Lincoln Project co-founder doubles down on 'Unite the Right' stunt at Youngkin rally

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Lincoln Project admits orchestrating racist campaign stunt

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Lincoln Project co-founder Stuart Stevens doubled down Friday on the group’s decision to have actors pose as White supremacists with tiki torches at a Glenn Youngkin gubernatorial rally in Charlottesville, Virginia, last week. 

Stevens said the stunt was part of helping Democrats learn “how to win, how to play hardball” after CNN “Prime Time” host Chris Cuomo asked if staging the ruse was “being what you say you guys oppose.”

Stevens said the real issue wasn’t with his group’s stunt but rather that Youngkin, a Republican running for governor in Virginia, hadn’t denounced former President Trump saying there were “very fine” people on both sides of the White supremacist “Unite the Right” rally and counterprotesters in Charlottesville in 2017. “Unite the Right” participants infamously carried tiki torches while marching, with some chanting “Jews will not replace us.” 

Friday, the actors stood with the tiki torches near a Youngkin bus wearing white shirts and khakis.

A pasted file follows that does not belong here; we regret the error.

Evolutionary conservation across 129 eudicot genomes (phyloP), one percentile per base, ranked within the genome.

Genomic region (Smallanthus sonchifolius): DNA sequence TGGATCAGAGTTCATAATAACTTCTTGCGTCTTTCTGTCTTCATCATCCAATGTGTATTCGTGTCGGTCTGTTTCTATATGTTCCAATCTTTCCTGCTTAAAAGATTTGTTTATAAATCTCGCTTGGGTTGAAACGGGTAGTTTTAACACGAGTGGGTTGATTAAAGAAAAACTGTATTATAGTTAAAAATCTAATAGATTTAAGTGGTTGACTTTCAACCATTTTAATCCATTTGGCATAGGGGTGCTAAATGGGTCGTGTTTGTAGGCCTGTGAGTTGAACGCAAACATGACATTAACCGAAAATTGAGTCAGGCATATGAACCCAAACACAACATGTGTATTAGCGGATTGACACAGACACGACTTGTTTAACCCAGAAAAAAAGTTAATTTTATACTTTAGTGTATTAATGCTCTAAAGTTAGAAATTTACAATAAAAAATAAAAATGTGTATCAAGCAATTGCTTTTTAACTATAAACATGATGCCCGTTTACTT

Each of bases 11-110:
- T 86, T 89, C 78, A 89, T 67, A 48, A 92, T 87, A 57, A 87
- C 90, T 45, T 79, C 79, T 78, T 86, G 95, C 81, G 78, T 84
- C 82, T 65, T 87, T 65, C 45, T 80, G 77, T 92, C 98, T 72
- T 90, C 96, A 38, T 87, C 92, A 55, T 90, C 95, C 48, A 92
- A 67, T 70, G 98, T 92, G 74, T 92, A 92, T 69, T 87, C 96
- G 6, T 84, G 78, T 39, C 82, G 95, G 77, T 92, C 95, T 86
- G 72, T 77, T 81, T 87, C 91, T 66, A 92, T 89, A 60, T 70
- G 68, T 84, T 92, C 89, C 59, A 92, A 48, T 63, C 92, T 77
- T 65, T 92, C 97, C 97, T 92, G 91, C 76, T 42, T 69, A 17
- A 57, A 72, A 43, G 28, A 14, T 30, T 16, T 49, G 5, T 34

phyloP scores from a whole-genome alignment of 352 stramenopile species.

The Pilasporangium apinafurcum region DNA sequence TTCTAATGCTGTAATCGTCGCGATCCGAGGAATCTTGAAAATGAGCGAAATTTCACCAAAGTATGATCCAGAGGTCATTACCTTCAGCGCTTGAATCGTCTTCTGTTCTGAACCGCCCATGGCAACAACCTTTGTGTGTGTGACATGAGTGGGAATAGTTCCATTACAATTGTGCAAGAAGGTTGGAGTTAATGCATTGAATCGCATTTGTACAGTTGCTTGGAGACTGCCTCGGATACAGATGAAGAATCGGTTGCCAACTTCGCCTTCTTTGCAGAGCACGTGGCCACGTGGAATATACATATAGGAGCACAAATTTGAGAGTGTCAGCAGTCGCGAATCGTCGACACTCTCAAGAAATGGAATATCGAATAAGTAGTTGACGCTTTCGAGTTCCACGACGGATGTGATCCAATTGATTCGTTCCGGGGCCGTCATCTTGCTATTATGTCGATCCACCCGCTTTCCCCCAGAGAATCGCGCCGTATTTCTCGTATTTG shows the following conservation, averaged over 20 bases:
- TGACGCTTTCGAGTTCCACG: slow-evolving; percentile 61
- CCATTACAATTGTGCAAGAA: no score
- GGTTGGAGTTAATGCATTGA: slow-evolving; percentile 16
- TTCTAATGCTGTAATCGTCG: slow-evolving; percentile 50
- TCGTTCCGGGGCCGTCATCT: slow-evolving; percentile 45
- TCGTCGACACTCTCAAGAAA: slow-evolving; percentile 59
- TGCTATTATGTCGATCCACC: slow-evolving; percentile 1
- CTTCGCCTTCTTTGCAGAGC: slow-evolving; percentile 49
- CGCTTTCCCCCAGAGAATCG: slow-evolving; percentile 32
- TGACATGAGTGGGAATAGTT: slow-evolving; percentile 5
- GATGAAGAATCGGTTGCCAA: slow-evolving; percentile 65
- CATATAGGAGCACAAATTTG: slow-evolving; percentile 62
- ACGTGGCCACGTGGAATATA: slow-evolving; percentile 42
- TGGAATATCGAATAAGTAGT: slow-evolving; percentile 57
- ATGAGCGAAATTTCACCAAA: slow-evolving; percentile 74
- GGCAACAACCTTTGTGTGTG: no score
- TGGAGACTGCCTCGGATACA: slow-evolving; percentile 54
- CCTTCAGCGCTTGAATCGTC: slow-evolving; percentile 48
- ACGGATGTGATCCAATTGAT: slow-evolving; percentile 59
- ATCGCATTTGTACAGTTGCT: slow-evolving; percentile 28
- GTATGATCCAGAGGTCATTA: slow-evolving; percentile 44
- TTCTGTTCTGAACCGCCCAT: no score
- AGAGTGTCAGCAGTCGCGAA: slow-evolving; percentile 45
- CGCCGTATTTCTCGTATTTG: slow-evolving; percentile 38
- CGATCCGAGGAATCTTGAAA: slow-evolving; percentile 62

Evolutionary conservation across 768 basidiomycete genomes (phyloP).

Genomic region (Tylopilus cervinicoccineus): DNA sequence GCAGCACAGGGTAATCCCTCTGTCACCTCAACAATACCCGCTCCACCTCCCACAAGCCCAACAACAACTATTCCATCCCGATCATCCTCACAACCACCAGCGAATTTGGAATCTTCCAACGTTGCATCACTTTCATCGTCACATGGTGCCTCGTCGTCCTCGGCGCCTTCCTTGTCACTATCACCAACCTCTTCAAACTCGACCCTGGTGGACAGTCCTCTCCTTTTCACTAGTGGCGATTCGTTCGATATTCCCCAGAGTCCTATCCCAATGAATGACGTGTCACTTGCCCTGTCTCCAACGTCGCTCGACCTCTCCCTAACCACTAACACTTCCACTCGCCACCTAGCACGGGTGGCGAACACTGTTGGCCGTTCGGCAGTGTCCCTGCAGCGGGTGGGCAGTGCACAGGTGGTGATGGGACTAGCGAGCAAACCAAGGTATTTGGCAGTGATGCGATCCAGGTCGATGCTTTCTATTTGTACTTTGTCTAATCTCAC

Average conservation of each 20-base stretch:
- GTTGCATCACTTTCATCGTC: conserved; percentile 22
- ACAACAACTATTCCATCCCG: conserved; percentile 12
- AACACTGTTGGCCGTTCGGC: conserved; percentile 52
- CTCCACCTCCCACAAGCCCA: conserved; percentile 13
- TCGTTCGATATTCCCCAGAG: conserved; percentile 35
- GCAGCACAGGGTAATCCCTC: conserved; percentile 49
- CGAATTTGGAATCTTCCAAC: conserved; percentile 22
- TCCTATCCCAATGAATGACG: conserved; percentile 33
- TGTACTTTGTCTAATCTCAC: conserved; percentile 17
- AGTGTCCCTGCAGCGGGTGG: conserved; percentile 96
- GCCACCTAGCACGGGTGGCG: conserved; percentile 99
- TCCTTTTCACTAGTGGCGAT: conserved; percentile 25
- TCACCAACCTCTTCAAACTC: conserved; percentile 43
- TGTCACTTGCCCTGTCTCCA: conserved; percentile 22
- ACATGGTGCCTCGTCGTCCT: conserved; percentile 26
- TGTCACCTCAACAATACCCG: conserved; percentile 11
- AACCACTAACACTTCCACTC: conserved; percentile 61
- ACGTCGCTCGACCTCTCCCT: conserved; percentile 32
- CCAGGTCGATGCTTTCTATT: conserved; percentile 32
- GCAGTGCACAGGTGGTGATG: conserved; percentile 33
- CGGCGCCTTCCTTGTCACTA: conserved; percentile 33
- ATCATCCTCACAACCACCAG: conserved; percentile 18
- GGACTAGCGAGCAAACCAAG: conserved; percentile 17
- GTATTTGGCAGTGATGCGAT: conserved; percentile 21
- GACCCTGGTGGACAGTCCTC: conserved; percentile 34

The Lincoln Project’s prank, however, has been widely criticized for what appeared to be an effort to make Youngkin appear racist. Terry McAuliffe, Youngkin’s Democratic opponent, condemned the ploy. Youngkin and others had previously suspected McAuliffe was behind it. 

A small group of demonstrators dressed as "Unite the Right" rally-goers with tiki torches stand on a sidewalk as Republican candidate for governor of Virginia Glenn Youngkin arrives on his bus for a campaign event at a Mexican restaurant in Charlottesville, Virginia, Oct. 29, 2021. 

“How much more proof do we need that The Lincoln Project is nothing but a bunch of deranged hacks?” Rep. Dan Crenshaw, R-Texas, tweeted. 

Stevens claimed Youngkin was trying to “have it both ways” on Charlottesville, adding that the group was the first to use the 2017 rally – which left an anti-racism protester dead after a White nationalist drove into a crowd – in a political ad.

“Some people thought maybe we went too far but we did it. And it worked,” he said. 

Earlier, The Lincoln Project defended the stunt, saying, “Today’s demonstration was our way of reminding Virginians what happened in Charlottesville four years ago, the Republican Party’s embrace of those values, and Glenn Youngkin’s failure to condemn it,” the statement said.

Tuesday’s gubernatorial election in Virginia is considered a toss-up. 

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